04/04/2014 03:16 pm ET Updated Dec 06, 2017

Stage Door: Aladdin, If/Then


Disney knows about brand extensions. If it works as a movie, it will probably be revamped as a Broadway musical: Lion King, Beauty and the Beast, Little Mermaid and now Aladdin.

Currently at the New Amsterdam Theater, Aladdin is a big, campy Las Vegas-style show. This isn't the Julie Taymor artistry of Lion King. This is a big-budget blowout of skimpy Arabian Nights costumes meets Victoria's Secrets. Yet it's such high-spirited kitsch that given the audience reaction, it's clearly hit its target demo.

And yes, Aladdin even supplies a magic carpet ride.

Director Casey Nicholaw, who helmed the incomparable The Drowsy Chaperone and co-directed The Book of Mormon, has orchestrated an evening of silly, high-energy fun. Composer Alan Menken and lyricist Howard Ashman wrote songs for the movie version. Ashman died in 1991 and only a few of their songs are here. Tim Rice and Chad Beguelin, who also wrote the book for this stage adaptation, supply lyrics for the rest.

The story -- poor boy Aladdin (Adam Jacobs) who falls for the beautiful princess Jasmine (Courtney Reed) -- is a crowd pleaser. She's got to choose a suitor, while her father the Sultan (Clifton Davis) despairs of her feminist overtones and evil Jafar (Jonathan Freeman) plots to usurp the kingdom.

The magic begins when Aladdin rubs the enchanted lamp and Genie (James Monroe Iglehart) gleefully emerges. He gives his astounded new master three wishes -- "You Never Had a Friend Like Me" -- one of which transforms him into Prince Ali to woo Jasmine. Most of the musical adheres to the animated movie, though Ali's monkey Abu is gone, replaced by three pals. But the subplot, the friendship between Genie and Aladdin, is as highlighted as the center-stage romance.

The sets, courtesy of Bob Crowley, are lifted from the animated storyboards and supply the requisite exotic atmosphere, but its Gregg Barnes' costumes on parade that contribute the wow factor. (More modest versions of the on-stage extravaganza are available at merchandise stands in the lobby.) This zippy production has a hard-working cast; Freeman and Iglehart attack their roles with relish.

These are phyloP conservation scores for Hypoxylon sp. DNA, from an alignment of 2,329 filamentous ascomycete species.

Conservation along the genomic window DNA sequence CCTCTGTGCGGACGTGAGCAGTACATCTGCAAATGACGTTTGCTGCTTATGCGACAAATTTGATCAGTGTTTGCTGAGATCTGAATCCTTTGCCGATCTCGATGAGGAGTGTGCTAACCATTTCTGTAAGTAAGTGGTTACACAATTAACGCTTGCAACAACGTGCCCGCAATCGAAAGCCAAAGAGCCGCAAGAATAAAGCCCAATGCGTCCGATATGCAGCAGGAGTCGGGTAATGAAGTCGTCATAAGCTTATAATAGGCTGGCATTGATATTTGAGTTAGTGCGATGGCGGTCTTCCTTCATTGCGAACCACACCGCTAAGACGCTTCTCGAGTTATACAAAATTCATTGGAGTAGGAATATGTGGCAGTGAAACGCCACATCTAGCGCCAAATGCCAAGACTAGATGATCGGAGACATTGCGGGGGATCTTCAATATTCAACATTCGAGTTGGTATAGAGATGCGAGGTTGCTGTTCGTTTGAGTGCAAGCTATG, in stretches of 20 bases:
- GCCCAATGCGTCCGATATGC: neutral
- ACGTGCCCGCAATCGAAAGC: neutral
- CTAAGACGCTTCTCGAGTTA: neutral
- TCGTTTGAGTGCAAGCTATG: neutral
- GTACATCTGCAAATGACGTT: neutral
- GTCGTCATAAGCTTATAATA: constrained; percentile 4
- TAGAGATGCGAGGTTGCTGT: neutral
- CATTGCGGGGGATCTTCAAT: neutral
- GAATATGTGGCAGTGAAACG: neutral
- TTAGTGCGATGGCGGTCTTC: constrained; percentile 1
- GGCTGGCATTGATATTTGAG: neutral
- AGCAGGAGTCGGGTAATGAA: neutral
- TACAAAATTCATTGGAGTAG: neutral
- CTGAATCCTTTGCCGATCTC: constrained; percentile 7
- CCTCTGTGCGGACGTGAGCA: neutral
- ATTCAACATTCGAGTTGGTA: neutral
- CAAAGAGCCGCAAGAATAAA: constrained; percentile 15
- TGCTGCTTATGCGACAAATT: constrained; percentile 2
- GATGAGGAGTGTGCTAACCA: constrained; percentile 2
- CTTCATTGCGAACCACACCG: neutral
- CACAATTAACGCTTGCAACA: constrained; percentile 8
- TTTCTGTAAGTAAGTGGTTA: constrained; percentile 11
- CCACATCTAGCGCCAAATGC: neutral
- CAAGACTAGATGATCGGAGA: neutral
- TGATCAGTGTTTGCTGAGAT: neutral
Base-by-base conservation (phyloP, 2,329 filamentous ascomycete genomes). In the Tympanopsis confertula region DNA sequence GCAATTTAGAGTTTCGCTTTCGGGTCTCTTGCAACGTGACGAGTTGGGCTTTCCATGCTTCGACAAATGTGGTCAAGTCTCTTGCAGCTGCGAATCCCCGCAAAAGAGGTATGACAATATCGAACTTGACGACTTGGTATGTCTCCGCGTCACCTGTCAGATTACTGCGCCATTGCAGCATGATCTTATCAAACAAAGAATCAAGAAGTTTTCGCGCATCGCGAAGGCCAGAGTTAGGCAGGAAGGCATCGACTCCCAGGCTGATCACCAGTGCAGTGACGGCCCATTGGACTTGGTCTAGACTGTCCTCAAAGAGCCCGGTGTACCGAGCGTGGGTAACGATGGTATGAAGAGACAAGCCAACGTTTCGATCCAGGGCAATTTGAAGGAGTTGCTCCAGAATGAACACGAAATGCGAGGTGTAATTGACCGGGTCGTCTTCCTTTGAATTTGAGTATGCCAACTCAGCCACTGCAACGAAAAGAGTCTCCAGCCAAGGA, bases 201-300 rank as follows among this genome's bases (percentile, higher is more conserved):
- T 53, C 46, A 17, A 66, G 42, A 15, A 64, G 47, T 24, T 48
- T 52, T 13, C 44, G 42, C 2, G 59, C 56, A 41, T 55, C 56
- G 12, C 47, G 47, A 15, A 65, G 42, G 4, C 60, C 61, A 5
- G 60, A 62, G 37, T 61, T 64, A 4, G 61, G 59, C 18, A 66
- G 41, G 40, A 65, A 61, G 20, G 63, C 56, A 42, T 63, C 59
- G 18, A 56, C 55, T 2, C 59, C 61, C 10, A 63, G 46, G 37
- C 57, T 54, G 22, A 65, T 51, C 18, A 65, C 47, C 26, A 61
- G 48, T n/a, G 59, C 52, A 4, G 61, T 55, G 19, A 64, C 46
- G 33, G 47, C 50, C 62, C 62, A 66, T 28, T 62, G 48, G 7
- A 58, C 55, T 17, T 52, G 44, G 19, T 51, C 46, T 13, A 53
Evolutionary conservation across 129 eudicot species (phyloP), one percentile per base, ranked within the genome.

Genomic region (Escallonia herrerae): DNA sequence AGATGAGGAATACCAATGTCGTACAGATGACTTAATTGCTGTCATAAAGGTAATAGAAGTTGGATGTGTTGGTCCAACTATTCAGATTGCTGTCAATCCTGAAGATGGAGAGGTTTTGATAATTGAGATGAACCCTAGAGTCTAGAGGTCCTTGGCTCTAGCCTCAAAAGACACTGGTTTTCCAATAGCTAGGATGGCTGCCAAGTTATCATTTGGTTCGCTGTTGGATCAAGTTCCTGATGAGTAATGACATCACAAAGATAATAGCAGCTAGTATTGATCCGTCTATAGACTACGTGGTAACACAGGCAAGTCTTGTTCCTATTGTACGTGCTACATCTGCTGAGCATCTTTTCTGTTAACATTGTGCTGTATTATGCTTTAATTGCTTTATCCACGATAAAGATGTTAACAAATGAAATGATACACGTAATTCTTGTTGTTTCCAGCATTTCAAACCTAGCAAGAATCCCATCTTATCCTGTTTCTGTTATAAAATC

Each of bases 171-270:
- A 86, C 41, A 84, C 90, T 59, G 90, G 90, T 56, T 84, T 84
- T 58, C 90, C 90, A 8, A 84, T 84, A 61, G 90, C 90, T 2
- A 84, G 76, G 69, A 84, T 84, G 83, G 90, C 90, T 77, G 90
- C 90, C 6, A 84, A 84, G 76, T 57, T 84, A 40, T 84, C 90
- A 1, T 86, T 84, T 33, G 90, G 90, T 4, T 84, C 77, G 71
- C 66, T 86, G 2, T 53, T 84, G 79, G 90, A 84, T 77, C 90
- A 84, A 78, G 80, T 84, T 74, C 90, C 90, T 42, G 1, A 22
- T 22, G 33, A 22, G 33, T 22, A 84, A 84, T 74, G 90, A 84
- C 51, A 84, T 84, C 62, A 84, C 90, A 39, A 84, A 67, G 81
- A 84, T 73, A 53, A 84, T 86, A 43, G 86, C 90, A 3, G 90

Best of all, the flying carpet has no visible wires or fancy gizmos. Admittedly, Aladdin is a bit goofy, over-the-top and larded with food gags -- "It's not right to bully! "Did somebody say tabouleh?" -- but who cares? Families will love it.

Conversely, concept musicals can be tricky; If/Then is a concept that fizzled. You know you're in trouble when a woman, who posits two separate, equally mundane life options, has to sing a ballad about decisions titled: "What the Fuck?"

The woman is Idina Menzel, who nabbed a Tony for Wicked. She's got a powerful voice, but it's utilized here in a small, banal effort. If/Then at the Richard Rodgers Theater, lacks dramatic tension and interesting characters. It's all so politically correct: The divorced urban planner has two sets of best friends -- lesbians and gay men -- and neither moves beyond stereotypes.

Menzel plays two roles: Beth, an emotionally gun shy, but ambitious city planner, and Liz, a woman who takes her chances and goes where the wind blows: "Once everyday your life starts again." In Liz's case, it's into the arms of Josh (James Snyder), a sweet doctor/Army reservist she meets by chance.

Destiny and fate are heady topics for drama, but to ensure they are captivating, the road not taken has to be a compelling one. Instead, Brian Yorkey's lyrics, and Tom Kitt's music, fail to inspire. The team produced the moving Next to Normal, but this round, normal is code for mundane.

That's not for want of trying. The high-voltage Menzel goes through her paces, accompanied by her boss/friend Stephen (Jerry Dixon), excruciatingly earnest housing activist Lucas (Anthony Rapp) and kindergarten teacher Kate (a fun LaChanze), alongside their amiable mates (Jenn Colella and Jason Tam). All do their best, but If/Then doesn't move past predictable ends: careerist vs. neurotic free spirit. Whichever road Beth/Liz takes, and all the clichés are here, will be fraught with both rewards and heartache. No one's life comes with a guarantee.

And while planners may envision an affordable New York City in college, in real life, the developers' political clout renders that dream all but quixotic. Manhattan may have been a low-rent haven for bohemians 50 years ago; but today, even a rattrap studio costs the earth. (The one song Lucas should be singing is "Bring Back Rent Control.")

Photo: Cylla von Tiedemann